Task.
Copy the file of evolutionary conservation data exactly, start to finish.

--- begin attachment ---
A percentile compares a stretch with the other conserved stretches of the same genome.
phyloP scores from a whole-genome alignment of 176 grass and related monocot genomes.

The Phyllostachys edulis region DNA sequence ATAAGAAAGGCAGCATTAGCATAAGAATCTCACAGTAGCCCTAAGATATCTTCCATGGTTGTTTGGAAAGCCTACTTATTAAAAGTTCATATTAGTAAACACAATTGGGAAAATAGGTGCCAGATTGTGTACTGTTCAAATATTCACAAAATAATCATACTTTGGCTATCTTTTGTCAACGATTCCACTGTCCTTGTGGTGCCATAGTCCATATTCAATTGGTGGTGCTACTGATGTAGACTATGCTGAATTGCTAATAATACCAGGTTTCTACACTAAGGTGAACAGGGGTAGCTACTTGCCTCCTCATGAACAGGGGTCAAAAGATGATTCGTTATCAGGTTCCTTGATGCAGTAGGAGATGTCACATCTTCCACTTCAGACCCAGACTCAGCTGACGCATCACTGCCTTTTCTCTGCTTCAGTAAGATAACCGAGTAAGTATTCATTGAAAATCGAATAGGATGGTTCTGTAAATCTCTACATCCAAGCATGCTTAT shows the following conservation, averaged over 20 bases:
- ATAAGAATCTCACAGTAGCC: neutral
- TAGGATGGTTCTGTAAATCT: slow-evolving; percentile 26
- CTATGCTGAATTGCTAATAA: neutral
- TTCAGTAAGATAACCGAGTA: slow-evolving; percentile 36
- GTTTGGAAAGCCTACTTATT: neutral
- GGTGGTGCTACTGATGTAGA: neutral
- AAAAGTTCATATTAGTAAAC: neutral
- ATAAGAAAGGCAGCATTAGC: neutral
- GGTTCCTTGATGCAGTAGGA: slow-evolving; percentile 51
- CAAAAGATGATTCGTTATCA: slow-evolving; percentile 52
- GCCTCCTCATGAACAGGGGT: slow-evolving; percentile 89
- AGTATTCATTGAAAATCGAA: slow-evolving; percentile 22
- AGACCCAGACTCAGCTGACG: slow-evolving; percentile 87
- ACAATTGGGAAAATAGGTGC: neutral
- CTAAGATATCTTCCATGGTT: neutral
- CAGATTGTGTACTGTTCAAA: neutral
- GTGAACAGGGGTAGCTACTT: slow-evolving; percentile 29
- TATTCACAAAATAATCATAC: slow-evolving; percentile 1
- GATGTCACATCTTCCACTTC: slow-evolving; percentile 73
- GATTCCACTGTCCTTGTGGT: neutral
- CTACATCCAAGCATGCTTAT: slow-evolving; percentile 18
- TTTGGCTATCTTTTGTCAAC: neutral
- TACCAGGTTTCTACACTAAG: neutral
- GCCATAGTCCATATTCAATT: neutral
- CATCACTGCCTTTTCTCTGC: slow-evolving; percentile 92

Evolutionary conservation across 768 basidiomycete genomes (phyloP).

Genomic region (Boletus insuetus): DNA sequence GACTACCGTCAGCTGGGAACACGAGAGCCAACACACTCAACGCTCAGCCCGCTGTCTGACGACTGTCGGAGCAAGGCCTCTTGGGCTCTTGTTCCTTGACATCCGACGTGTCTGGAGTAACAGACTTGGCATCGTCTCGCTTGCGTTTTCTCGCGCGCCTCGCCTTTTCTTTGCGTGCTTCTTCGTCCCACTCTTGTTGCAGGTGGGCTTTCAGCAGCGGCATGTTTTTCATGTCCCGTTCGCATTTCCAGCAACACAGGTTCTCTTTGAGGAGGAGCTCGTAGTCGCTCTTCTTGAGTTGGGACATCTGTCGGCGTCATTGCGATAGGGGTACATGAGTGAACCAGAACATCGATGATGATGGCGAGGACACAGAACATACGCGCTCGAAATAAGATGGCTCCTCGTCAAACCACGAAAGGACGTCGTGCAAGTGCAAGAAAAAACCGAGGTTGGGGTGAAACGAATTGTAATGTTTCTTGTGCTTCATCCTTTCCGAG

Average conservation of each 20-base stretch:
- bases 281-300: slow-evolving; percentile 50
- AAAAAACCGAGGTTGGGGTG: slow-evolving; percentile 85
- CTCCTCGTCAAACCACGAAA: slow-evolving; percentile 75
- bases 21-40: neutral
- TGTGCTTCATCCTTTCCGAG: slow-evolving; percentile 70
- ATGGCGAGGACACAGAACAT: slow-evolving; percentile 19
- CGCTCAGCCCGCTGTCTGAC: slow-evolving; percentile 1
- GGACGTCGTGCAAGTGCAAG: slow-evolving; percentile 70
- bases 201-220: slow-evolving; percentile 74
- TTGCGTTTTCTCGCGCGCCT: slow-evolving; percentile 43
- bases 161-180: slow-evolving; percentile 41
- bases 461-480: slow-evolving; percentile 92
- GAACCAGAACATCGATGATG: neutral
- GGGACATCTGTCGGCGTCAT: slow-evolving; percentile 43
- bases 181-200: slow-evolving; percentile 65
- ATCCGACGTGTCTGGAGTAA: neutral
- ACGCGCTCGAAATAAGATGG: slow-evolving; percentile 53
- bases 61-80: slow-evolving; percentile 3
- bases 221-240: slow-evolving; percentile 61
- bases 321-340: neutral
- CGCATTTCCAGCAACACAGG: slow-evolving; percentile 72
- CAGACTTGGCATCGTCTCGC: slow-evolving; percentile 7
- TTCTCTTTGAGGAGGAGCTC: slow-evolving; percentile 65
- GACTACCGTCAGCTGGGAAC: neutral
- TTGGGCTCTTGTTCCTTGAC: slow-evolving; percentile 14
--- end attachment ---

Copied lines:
A percentile compares a stretch with the other conserved stretches of the same genome.
phyloP scores from a whole-genome alignment of 176 grass and related monocot genomes.

The Phyllostachys edulis region DNA sequence ATAAGAAAGGCAGCATTAGCATAAGAATCTCACAGTAGCCCTAAGATATCTTCCATGGTTGTTTGGAAAGCCTACTTATTAAAAGTTCATATTAGTAAACACAATTGGGAAAATAGGTGCCAGATTGTGTACTGTTCAAATATTCACAAAATAATCATACTTTGGCTATCTTTTGTCAACGATTCCACTGTCCTTGTGGTGCCATAGTCCATATTCAATTGGTGGTGCTACTGATGTAGACTATGCTGAATTGCTAATAATACCAGGTTTCTACACTAAGGTGAACAGGGGTAGCTACTTGCCTCCTCATGAACAGGGGTCAAAAGATGATTCGTTATCAGGTTCCTTGATGCAGTAGGAGATGTCACATCTTCCACTTCAGACCCAGACTCAGCTGACGCATCACTGCCTTTTCTCTGCTTCAGTAAGATAACCGAGTAAGTATTCATTGAAAATCGAATAGGATGGTTCTGTAAATCTCTACATCCAAGCATGCTTAT shows the following conservation, averaged over 20 bases:
- ATAAGAATCTCACAGTAGCC: neutral
- TAGGATGGTTCTGTAAATCT: slow-evolving; percentile 26
- CTATGCTGAATTGCTAATAA: neutral
- TTCAGTAAGATAACCGAGTA: slow-evolving; percentile 36
- GTTTGGAAAGCCTACTTATT: neutral
- GGTGGTGCTACTGATGTAGA: neutral
- AAAAGTTCATATTAGTAAAC: neutral
- ATAAGAAAGGCAGCATTAGC: neutral
- GGTTCCTTGATGCAGTAGGA: slow-evolving; percentile 51
- CAAAAGATGATTCGTTATCA: slow-evolving; percentile 52
- GCCTCCTCATGAACAGGGGT: slow-evolving; percentile 89
- AGTATTCATTGAAAATCGAA: slow-evolving; percentile 22
- AGACCCAGACTCAGCTGACG: slow-evolving; percentile 87
- ACAATTGGGAAAATAGGTGC: neutral
- CTAAGATATCTTCCATGGTT: neutral
- CAGATTGTGTACTGTTCAAA: neutral
- GTGAACAGGGGTAGCTACTT: slow-evolving; percentile 29
- TATTCACAAAATAATCATAC: slow-evolving; percentile 1
- GATGTCACATCTTCCACTTC: slow-evolving; percentile 73
- GATTCCACTGTCCTTGTGGT: neutral
- CTACATCCAAGCATGCTTAT: slow-evolving; percentile 18
- TTTGGCTATCTTTTGTCAAC: neutral
- TACCAGGTTTCTACACTAAG: neutral
- GCCATAGTCCATATTCAATT: neutral
- CATCACTGCCTTTTCTCTGC: slow-evolving; percentile 92

Evolutionary conservation across 768 basidiomycete genomes (phyloP).

Genomic region (Boletus insuetus): DNA sequence GACTACCGTCAGCTGGGAACACGAGAGCCAACACACTCAACGCTCAGCCCGCTGTCTGACGACTGTCGGAGCAAGGCCTCTTGGGCTCTTGTTCCTTGACATCCGACGTGTCTGGAGTAACAGACTTGGCATCGTCTCGCTTGCGTTTTCTCGCGCGCCTCGCCTTTTCTTTGCGTGCTTCTTCGTCCCACTCTTGTTGCAGGTGGGCTTTCAGCAGCGGCATGTTTTTCATGTCCCGTTCGCATTTCCAGCAACACAGGTTCTCTTTGAGGAGGAGCTCGTAGTCGCTCTTCTTGAGTTGGGACATCTGTCGGCGTCATTGCGATAGGGGTACATGAGTGAACCAGAACATCGATGATGATGGCGAGGACACAGAACATACGCGCTCGAAATAAGATGGCTCCTCGTCAAACCACGAAAGGACGTCGTGCAAGTGCAAGAAAAAACCGAGGTTGGGGTGAAACGAATTGTAATGTTTCTTGTGCTTCATCCTTTCCGAG

Average conservation of each 20-base stretch:
- bases 281-300: slow-evolving; percentile 50
- AAAAAACCGAGGTTGGGGTG: slow-evolving; percentile 85
- CTCCTCGTCAAACCACGAAA: slow-evolving; percentile 75
- bases 21-40: neutral
- TGTGCTTCATCCTTTCCGAG: slow-evolving; percentile 70
- ATGGCGAGGACACAGAACAT: slow-evolving; percentile 19
- CGCTCAGCCCGCTGTCTGAC: slow-evolving; percentile 1
- GGACGTCGTGCAAGTGCAAG: slow-evolving; percentile 70
- bases 201-220: slow-evolving; percentile 74
- TTGCGTTTTCTCGCGCGCCT: slow-evolving; percentile 43
- bases 161-180: slow-evolving; percentile 41
- bases 461-480: slow-evolving; percentile 92
- GAACCAGAACATCGATGATG: neutral
- GGGACATCTGTCGGCGTCAT: slow-evolving; percentile 43
- bases 181-200: slow-evolving; percentile 65
- ATCCGACGTGTCTGGAGTAA: neutral
- ACGCGCTCGAAATAAGATGG: slow-evolving; percentile 53
- bases 61-80: slow-evolving; percentile 3
- bases 221-240: slow-evolving; percentile 61
- bases 321-340: neutral
- CGCATTTCCAGCAACACAGG: slow-evolving; percentile 72
- CAGACTTGGCATCGTCTCGC: slow-evolving; percentile 7
- TTCTCTTTGAGGAGGAGCTC: slow-evolving; percentile 65
- GACTACCGTCAGCTGGGAAC: neutral
- TTGGGCTCTTGTTCCTTGAC: slow-evolving; percentile 14